- Issues around mini-grid specific licensing and regulation--a lot of regulation is designed for larger scale projects but not the right fit for mini-grids
- A large population living off-grid but only certain towns and villages where mini-grids are currently viable--licensing requirements, environmental assessments, building permits and planning costs can pose a problem for the viability of small projects, and while there are exemptions for small-scale power producers the “devil lies in the detail”, and these can still be difficult to implement in practise
Power for All: How can government better approach energy planning to integrate different energy sources, and how can they work with mini-grid developers to drive scale?
Rafiki: Flexibility to operate, freedom and a competitive environment in the energy sector are necessary to enable the most economic solutions to be adopted. However, mini-grids are long-term infrastructure that will last for decades, and if they are built to enable productive use, developed so they can be integrated into the central-grid, and set up so they can be upgraded over time, the payback period will be in the range of 10 years at a reasonable tariff rate—making uncertainty a problem for investors. In Tanzania, there is a great environment for mini-grid pilot projects at the minute, but not yet the right environment for scale.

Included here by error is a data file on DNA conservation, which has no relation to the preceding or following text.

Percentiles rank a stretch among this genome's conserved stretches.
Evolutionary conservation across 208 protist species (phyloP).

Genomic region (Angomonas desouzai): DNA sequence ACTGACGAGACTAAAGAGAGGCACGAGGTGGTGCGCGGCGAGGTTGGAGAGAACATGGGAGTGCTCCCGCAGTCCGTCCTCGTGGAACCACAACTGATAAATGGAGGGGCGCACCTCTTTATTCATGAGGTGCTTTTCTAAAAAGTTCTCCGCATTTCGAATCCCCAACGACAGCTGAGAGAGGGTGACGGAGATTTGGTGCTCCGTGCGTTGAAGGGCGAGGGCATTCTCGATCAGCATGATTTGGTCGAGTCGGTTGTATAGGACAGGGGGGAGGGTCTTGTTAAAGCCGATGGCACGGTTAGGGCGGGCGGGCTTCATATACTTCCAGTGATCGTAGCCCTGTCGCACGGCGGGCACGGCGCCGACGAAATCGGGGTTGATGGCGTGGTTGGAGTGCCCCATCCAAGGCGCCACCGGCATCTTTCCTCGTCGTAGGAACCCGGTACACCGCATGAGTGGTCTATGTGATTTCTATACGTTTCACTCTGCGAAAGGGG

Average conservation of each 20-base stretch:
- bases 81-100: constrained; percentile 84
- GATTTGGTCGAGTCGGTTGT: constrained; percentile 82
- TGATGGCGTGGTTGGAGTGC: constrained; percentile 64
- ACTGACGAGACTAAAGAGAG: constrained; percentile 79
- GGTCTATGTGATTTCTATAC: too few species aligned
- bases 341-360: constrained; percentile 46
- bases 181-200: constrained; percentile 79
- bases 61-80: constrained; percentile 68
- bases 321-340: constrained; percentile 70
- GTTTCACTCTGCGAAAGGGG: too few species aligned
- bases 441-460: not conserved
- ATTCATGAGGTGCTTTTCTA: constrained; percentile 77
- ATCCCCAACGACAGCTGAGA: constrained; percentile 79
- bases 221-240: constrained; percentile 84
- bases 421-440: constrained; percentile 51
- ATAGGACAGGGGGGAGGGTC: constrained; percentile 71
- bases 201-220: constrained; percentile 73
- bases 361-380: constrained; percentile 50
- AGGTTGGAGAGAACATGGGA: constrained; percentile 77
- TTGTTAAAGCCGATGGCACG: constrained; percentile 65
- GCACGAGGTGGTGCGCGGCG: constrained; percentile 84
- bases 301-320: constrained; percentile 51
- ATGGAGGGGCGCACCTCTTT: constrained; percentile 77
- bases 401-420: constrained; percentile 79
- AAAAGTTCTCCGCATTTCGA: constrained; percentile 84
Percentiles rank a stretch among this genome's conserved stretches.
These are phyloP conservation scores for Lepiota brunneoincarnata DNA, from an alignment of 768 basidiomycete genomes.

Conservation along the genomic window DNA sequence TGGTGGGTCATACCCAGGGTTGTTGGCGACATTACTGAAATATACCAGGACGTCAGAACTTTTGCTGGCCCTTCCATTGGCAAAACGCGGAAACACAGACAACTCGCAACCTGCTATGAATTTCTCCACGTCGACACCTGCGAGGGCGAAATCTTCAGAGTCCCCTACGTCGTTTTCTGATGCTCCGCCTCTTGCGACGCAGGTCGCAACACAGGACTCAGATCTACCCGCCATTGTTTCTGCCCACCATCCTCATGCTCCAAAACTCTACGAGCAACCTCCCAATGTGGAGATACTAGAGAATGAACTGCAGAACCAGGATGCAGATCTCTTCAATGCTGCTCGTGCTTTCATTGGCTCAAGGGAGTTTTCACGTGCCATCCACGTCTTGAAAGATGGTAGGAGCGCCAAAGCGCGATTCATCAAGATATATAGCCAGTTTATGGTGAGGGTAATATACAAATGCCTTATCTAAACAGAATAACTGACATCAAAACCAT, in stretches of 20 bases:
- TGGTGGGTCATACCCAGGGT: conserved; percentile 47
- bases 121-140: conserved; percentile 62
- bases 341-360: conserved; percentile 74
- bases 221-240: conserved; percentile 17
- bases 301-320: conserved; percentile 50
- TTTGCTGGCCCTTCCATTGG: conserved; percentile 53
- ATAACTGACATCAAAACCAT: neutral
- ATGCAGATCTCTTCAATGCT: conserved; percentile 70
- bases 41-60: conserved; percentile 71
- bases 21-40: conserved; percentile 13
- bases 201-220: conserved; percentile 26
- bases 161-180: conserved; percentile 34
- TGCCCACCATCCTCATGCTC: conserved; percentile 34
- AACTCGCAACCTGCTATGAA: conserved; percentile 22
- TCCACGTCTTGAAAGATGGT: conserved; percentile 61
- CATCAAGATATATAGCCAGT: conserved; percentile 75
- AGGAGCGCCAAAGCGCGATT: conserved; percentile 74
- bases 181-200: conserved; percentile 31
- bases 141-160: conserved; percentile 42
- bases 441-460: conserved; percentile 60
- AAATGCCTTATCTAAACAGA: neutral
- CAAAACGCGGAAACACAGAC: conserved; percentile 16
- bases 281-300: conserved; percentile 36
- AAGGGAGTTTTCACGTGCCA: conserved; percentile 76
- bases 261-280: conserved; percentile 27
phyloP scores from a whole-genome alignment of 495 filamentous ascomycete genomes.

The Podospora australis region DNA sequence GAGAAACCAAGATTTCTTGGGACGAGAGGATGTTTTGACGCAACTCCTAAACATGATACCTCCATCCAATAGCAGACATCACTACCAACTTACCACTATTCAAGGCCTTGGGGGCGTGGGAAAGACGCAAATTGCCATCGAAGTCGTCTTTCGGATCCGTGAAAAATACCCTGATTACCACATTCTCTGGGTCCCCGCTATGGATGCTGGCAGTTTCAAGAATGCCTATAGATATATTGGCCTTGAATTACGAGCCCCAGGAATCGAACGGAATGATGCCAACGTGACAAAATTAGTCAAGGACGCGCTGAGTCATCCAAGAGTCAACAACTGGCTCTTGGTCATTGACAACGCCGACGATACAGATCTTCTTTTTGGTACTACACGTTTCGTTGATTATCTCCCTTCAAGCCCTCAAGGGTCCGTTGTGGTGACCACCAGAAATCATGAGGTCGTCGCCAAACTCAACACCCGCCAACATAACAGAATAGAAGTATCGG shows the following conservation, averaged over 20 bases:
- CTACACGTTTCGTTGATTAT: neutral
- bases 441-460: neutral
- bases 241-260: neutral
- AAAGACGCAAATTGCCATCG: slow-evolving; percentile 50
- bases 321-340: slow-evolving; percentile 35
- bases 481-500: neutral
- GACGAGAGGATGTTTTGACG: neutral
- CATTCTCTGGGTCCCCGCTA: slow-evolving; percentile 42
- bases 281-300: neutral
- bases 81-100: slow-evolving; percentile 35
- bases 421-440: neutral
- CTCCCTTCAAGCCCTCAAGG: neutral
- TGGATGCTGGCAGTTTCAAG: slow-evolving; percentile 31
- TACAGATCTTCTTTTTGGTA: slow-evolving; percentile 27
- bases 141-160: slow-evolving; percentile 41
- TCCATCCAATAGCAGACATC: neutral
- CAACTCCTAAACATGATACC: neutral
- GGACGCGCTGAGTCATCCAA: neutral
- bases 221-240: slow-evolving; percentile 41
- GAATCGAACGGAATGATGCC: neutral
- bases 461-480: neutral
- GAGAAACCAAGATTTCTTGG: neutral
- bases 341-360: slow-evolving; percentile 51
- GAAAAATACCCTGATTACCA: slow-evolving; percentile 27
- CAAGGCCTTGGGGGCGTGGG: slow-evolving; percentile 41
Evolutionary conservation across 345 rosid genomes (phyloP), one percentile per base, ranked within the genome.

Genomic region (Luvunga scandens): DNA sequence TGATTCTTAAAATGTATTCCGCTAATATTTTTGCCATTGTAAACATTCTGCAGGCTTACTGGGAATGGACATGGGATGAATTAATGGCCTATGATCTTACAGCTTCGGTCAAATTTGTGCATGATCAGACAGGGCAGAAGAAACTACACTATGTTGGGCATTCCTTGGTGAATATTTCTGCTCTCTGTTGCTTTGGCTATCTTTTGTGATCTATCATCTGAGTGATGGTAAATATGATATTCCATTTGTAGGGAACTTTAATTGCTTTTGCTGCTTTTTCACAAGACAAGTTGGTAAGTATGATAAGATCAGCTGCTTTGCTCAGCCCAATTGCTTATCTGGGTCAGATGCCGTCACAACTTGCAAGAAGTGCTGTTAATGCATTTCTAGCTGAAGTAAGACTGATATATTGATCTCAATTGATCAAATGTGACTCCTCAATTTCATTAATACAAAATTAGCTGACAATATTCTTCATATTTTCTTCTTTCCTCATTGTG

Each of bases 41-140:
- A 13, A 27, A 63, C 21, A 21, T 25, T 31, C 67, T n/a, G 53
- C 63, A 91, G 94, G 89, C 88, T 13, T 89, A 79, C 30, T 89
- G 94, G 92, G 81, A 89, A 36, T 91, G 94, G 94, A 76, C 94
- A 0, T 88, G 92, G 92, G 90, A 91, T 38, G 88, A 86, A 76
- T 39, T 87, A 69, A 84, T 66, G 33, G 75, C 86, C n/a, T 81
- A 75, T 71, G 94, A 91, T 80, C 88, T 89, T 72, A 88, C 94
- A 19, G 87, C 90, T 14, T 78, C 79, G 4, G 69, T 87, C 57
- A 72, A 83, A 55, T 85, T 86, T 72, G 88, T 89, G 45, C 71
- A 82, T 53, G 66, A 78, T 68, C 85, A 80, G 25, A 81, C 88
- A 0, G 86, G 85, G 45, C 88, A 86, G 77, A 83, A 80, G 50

Governments need to have off-grid systems as a more integrated part of their planning, and see mini-grids as a chance to accelerate electricity access. A mini-grid which has been built to a good technical standard can provide the same—if not a better—level of energy service as the national grid. It can be integrated into the grid when it arrives. And it can be built today, rather than in 5-10 years.
Power for All: In which other countries are you seeing the policy and regulatory environments shifting in a way that will drive mini-grid development? And what is your prediction for the expansion of the sector over the next few years?